By Jacob Sahms
This was never what I expected. I never expected one more war film to actually resonate with me emotionally. I saw 1917 (beautiful and haunting but not very character-oriented) and most of the major war films released over the last few years [Hacksaw Ridge is my favorite of the recent films]. But in The Last Full Measure, the pain of those left behind, both survivors of war and family members of the soldiers, has a weight to it that felt genuine and real. This was a story where United States Air Force Pararescue William Pitsenbarger gave his life “that others might live,” but it’s also the story of those who pursued the just honor Pitsenbarger deserved for his sacrifice.
Vietnam is a tricky subject – I learned that from my high school American history teacher, also a Vietnam veteran. He couldn’t talk about what he’d seen, and he couldn’t stand the thought of seeing any footage that touched on the war, including at the time Forrest Gump. It’s a war that still divides generations, and conversations, but this film focuses on the pain of loss and the perseverance of those who refuse to let us forget.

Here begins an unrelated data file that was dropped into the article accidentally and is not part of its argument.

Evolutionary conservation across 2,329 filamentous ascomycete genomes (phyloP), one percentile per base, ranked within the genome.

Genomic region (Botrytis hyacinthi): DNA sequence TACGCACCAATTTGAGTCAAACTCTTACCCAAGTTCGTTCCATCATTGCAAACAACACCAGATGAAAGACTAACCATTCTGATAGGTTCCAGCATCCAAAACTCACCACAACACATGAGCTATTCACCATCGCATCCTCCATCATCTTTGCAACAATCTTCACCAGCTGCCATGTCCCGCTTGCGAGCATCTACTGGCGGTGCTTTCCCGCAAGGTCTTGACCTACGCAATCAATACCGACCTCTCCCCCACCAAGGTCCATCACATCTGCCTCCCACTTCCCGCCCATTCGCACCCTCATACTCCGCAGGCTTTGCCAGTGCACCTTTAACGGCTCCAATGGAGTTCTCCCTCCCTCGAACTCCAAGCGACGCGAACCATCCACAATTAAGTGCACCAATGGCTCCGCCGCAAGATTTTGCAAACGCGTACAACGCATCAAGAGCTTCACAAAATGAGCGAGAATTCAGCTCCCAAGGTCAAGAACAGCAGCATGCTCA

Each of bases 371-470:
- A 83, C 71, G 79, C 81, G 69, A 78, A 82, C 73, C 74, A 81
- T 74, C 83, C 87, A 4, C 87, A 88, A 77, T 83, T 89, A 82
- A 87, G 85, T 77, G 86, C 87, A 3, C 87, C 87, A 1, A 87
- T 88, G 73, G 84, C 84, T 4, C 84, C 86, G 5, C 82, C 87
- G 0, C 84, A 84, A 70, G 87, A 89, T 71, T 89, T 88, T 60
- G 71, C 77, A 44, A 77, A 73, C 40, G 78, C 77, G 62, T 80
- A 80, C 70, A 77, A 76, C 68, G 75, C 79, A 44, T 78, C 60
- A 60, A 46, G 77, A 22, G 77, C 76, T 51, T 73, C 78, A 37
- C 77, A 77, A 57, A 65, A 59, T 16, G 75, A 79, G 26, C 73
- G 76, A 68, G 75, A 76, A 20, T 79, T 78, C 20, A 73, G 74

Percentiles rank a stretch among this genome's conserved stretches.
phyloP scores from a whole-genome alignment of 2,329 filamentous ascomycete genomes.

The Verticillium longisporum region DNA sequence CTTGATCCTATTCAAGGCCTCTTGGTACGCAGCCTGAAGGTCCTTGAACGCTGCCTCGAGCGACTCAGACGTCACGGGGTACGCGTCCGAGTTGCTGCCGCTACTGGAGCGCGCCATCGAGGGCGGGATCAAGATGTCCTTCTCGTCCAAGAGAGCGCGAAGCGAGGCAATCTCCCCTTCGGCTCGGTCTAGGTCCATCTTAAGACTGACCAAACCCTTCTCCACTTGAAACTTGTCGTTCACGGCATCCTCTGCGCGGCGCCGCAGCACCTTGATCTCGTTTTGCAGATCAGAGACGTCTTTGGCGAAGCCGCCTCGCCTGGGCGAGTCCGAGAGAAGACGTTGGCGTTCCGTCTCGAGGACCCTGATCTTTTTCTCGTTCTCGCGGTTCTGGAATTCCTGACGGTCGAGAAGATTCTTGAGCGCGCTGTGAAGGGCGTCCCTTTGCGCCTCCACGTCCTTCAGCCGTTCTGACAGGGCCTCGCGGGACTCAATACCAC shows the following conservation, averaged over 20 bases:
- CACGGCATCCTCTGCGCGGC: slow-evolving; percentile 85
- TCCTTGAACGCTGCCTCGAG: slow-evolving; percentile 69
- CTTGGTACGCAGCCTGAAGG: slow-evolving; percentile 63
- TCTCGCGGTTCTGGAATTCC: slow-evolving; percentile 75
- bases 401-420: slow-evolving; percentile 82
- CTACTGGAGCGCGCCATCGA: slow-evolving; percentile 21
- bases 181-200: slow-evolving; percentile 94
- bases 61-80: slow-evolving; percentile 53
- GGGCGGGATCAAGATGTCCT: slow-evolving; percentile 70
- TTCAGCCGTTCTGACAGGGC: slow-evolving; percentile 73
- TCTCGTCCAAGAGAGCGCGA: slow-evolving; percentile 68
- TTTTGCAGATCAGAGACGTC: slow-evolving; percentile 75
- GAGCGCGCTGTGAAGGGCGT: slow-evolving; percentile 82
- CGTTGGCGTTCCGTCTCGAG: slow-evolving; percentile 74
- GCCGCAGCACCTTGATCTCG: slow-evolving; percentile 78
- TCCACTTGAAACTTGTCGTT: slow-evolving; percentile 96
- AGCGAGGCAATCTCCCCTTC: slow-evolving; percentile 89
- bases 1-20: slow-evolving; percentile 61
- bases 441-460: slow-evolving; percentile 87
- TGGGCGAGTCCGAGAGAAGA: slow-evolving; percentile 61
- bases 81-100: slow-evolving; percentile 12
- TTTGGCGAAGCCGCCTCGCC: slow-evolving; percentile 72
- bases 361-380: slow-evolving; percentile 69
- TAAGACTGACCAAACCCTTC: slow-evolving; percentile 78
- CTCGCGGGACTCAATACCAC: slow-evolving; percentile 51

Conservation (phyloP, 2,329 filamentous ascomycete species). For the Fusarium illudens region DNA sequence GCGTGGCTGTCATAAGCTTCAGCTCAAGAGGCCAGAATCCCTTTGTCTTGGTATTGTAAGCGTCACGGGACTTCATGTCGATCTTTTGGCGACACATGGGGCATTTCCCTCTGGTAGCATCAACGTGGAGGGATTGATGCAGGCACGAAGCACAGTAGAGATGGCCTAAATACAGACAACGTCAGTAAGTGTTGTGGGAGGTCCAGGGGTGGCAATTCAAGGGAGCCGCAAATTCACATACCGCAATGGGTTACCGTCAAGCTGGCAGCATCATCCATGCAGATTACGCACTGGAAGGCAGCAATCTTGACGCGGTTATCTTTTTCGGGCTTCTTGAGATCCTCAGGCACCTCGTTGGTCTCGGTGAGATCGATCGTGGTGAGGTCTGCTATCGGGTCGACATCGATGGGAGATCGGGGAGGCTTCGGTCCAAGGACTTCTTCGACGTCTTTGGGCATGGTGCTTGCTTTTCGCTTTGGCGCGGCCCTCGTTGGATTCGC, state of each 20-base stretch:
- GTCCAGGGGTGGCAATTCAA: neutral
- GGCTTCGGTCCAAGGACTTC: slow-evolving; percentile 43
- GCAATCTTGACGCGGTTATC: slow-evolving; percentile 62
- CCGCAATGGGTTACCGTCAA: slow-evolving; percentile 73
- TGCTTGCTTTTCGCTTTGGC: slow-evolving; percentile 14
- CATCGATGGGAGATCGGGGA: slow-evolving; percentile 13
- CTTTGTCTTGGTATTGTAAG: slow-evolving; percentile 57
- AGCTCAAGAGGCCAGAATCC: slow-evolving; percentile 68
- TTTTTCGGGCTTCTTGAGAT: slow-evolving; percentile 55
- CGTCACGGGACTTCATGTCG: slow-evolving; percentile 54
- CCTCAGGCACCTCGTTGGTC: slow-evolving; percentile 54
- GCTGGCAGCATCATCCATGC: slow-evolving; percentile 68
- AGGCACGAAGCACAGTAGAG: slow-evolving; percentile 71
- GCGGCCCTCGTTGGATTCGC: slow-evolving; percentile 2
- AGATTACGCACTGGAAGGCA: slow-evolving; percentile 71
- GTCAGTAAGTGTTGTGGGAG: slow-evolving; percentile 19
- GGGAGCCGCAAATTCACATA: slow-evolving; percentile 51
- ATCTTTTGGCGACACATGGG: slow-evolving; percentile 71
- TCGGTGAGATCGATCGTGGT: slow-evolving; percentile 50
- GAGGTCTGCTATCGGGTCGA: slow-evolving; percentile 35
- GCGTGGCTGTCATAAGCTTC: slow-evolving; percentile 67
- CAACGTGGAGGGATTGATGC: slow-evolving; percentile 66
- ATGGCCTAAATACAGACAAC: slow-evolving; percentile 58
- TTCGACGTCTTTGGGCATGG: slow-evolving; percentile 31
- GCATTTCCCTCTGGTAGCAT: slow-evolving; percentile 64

In the ways that A Beautiful Day in the Neighborhood was more about Fred Roger’s impact on reporter Lloyd Vogel than it was about Rogers himself, The Last Full Measure shows how Pitsenbarger’s parents (the always excellent Christopher Plummer and Diane Ladd) and the men served with and even saved (Samuel L. Jackson, Ed Harris, Peter Fonda, William Hurt) are still impacted by his bravery. And it shows how a fictionalized bureaucrat (Sebastian Stan) comes to understand morality, truth, and brotherhood thanks to the example of the soldiers who survived the war. That’s what left me crying.
Have you ever considered what impact your life has on those around you? If you disappeared, what (or who) would be different for you having lived and died? What have you or I contributed that would make others fight for thirty-four years so that you could be remembered correctly, or considered at all? As Christians, the question isn’t so much about how we would be remembered but what our eternal impact would be. Would there be those who had contributed to your life but who had been so touched by your faithful life that they were yearning to be reunited in heaven?
In a week where American culture has been touched by the passing of NBA superstar Kobe Bryant and several others in a helicopter crash, with social media proposing our need to cherish each day, our hope in eternity through Jesus Christ shines into our day to day lives. What will we do with our time, our money, our energy, our lives? How can we make our moment count? We can’t control the future or what may happen. In the world’s of J.R.R. Tolkien’s Gandalf: “All we have to decide is what to do with the time that is given us.”